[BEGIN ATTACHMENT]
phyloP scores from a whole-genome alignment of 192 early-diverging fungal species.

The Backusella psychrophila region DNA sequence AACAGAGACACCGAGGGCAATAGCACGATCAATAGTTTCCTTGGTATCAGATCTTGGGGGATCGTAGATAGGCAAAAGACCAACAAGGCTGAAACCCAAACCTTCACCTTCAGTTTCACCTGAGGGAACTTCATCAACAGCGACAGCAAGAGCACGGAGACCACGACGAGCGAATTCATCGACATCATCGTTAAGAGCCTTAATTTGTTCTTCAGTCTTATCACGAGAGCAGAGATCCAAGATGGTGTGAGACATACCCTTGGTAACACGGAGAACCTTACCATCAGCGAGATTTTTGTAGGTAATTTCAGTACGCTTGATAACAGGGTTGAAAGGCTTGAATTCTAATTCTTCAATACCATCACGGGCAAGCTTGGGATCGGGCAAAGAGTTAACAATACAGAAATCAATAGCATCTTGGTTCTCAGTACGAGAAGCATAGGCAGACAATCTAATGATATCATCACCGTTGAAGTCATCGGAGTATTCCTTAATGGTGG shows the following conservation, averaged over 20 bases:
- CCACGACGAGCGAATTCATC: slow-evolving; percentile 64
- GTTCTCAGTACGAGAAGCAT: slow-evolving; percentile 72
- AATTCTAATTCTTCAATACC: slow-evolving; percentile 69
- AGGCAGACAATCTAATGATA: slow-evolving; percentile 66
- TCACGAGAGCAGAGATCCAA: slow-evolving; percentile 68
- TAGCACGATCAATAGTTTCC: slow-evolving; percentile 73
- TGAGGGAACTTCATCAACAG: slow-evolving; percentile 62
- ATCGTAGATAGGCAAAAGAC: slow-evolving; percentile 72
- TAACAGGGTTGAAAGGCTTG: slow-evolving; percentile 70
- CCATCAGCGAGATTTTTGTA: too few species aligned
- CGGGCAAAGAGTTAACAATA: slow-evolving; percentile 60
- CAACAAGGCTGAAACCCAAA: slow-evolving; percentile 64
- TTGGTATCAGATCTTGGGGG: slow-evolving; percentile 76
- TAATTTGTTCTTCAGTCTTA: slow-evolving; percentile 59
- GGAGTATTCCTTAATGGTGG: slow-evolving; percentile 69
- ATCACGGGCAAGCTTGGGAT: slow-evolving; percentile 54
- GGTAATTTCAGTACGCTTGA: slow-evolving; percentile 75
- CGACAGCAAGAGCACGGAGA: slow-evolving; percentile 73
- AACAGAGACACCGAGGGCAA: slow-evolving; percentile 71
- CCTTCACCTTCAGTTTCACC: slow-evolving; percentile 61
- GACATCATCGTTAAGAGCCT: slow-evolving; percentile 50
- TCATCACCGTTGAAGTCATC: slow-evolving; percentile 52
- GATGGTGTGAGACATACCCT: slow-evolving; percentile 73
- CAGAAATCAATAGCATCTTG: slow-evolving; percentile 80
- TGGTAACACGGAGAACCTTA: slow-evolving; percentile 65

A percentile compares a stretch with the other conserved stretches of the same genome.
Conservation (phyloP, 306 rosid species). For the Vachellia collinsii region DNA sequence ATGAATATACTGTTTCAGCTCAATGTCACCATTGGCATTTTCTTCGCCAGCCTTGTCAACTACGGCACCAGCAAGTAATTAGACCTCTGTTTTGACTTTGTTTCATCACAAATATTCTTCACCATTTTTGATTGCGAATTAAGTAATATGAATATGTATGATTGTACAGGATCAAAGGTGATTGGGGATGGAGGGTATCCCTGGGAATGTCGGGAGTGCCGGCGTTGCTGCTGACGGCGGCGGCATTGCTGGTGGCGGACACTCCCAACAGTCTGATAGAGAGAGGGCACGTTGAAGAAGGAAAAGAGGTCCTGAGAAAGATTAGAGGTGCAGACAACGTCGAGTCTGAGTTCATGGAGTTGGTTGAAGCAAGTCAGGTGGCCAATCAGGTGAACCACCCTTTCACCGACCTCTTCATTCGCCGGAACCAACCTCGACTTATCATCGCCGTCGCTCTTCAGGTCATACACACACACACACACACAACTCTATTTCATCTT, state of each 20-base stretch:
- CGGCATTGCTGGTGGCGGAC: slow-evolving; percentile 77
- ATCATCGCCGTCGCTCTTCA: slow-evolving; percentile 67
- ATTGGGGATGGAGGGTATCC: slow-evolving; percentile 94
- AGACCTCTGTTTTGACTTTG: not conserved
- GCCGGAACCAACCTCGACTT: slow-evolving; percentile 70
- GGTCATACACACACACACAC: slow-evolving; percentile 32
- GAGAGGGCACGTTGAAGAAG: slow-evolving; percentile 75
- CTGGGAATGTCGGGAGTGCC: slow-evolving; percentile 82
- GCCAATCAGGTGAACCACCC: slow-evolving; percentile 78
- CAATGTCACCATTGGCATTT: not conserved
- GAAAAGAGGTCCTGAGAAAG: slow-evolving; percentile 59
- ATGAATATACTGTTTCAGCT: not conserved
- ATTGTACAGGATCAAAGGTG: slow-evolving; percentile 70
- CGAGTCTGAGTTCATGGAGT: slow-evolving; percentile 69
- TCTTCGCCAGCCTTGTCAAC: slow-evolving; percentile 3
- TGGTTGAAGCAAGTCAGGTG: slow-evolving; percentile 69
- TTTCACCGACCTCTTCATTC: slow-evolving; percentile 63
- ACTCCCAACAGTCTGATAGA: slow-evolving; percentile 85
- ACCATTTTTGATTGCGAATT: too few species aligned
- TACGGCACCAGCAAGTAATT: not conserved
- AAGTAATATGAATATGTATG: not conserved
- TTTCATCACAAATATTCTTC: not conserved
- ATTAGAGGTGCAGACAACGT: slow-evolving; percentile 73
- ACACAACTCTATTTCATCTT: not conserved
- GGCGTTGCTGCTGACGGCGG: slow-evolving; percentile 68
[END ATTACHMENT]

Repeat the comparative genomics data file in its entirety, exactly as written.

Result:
phyloP scores from a whole-genome alignment of 192 early-diverging fungal species.

The Backusella psychrophila region DNA sequence AACAGAGACACCGAGGGCAATAGCACGATCAATAGTTTCCTTGGTATCAGATCTTGGGGGATCGTAGATAGGCAAAAGACCAACAAGGCTGAAACCCAAACCTTCACCTTCAGTTTCACCTGAGGGAACTTCATCAACAGCGACAGCAAGAGCACGGAGACCACGACGAGCGAATTCATCGACATCATCGTTAAGAGCCTTAATTTGTTCTTCAGTCTTATCACGAGAGCAGAGATCCAAGATGGTGTGAGACATACCCTTGGTAACACGGAGAACCTTACCATCAGCGAGATTTTTGTAGGTAATTTCAGTACGCTTGATAACAGGGTTGAAAGGCTTGAATTCTAATTCTTCAATACCATCACGGGCAAGCTTGGGATCGGGCAAAGAGTTAACAATACAGAAATCAATAGCATCTTGGTTCTCAGTACGAGAAGCATAGGCAGACAATCTAATGATATCATCACCGTTGAAGTCATCGGAGTATTCCTTAATGGTGG shows the following conservation, averaged over 20 bases:
- CCACGACGAGCGAATTCATC: slow-evolving; percentile 64
- GTTCTCAGTACGAGAAGCAT: slow-evolving; percentile 72
- AATTCTAATTCTTCAATACC: slow-evolving; percentile 69
- AGGCAGACAATCTAATGATA: slow-evolving; percentile 66
- TCACGAGAGCAGAGATCCAA: slow-evolving; percentile 68
- TAGCACGATCAATAGTTTCC: slow-evolving; percentile 73
- TGAGGGAACTTCATCAACAG: slow-evolving; percentile 62
- ATCGTAGATAGGCAAAAGAC: slow-evolving; percentile 72
- TAACAGGGTTGAAAGGCTTG: slow-evolving; percentile 70
- CCATCAGCGAGATTTTTGTA: too few species aligned
- CGGGCAAAGAGTTAACAATA: slow-evolving; percentile 60
- CAACAAGGCTGAAACCCAAA: slow-evolving; percentile 64
- TTGGTATCAGATCTTGGGGG: slow-evolving; percentile 76
- TAATTTGTTCTTCAGTCTTA: slow-evolving; percentile 59
- GGAGTATTCCTTAATGGTGG: slow-evolving; percentile 69
- ATCACGGGCAAGCTTGGGAT: slow-evolving; percentile 54
- GGTAATTTCAGTACGCTTGA: slow-evolving; percentile 75
- CGACAGCAAGAGCACGGAGA: slow-evolving; percentile 73
- AACAGAGACACCGAGGGCAA: slow-evolving; percentile 71
- CCTTCACCTTCAGTTTCACC: slow-evolving; percentile 61
- GACATCATCGTTAAGAGCCT: slow-evolving; percentile 50
- TCATCACCGTTGAAGTCATC: slow-evolving; percentile 52
- GATGGTGTGAGACATACCCT: slow-evolving; percentile 73
- CAGAAATCAATAGCATCTTG: slow-evolving; percentile 80
- TGGTAACACGGAGAACCTTA: slow-evolving; percentile 65

A percentile compares a stretch with the other conserved stretches of the same genome.
Conservation (phyloP, 306 rosid species). For the Vachellia collinsii region DNA sequence ATGAATATACTGTTTCAGCTCAATGTCACCATTGGCATTTTCTTCGCCAGCCTTGTCAACTACGGCACCAGCAAGTAATTAGACCTCTGTTTTGACTTTGTTTCATCACAAATATTCTTCACCATTTTTGATTGCGAATTAAGTAATATGAATATGTATGATTGTACAGGATCAAAGGTGATTGGGGATGGAGGGTATCCCTGGGAATGTCGGGAGTGCCGGCGTTGCTGCTGACGGCGGCGGCATTGCTGGTGGCGGACACTCCCAACAGTCTGATAGAGAGAGGGCACGTTGAAGAAGGAAAAGAGGTCCTGAGAAAGATTAGAGGTGCAGACAACGTCGAGTCTGAGTTCATGGAGTTGGTTGAAGCAAGTCAGGTGGCCAATCAGGTGAACCACCCTTTCACCGACCTCTTCATTCGCCGGAACCAACCTCGACTTATCATCGCCGTCGCTCTTCAGGTCATACACACACACACACACACAACTCTATTTCATCTT, state of each 20-base stretch:
- CGGCATTGCTGGTGGCGGAC: slow-evolving; percentile 77
- ATCATCGCCGTCGCTCTTCA: slow-evolving; percentile 67
- ATTGGGGATGGAGGGTATCC: slow-evolving; percentile 94
- AGACCTCTGTTTTGACTTTG: not conserved
- GCCGGAACCAACCTCGACTT: slow-evolving; percentile 70
- GGTCATACACACACACACAC: slow-evolving; percentile 32
- GAGAGGGCACGTTGAAGAAG: slow-evolving; percentile 75
- CTGGGAATGTCGGGAGTGCC: slow-evolving; percentile 82
- GCCAATCAGGTGAACCACCC: slow-evolving; percentile 78
- CAATGTCACCATTGGCATTT: not conserved
- GAAAAGAGGTCCTGAGAAAG: slow-evolving; percentile 59
- ATGAATATACTGTTTCAGCT: not conserved
- ATTGTACAGGATCAAAGGTG: slow-evolving; percentile 70
- CGAGTCTGAGTTCATGGAGT: slow-evolving; percentile 69
- TCTTCGCCAGCCTTGTCAAC: slow-evolving; percentile 3
- TGGTTGAAGCAAGTCAGGTG: slow-evolving; percentile 69
- TTTCACCGACCTCTTCATTC: slow-evolving; percentile 63
- ACTCCCAACAGTCTGATAGA: slow-evolving; percentile 85
- ACCATTTTTGATTGCGAATT: too few species aligned
- TACGGCACCAGCAAGTAATT: not conserved
- AAGTAATATGAATATGTATG: not conserved
- TTTCATCACAAATATTCTTC: not conserved
- ATTAGAGGTGCAGACAACGT: slow-evolving; percentile 73
- ACACAACTCTATTTCATCTT: not conserved
- GGCGTTGCTGCTGACGGCGG: slow-evolving; percentile 68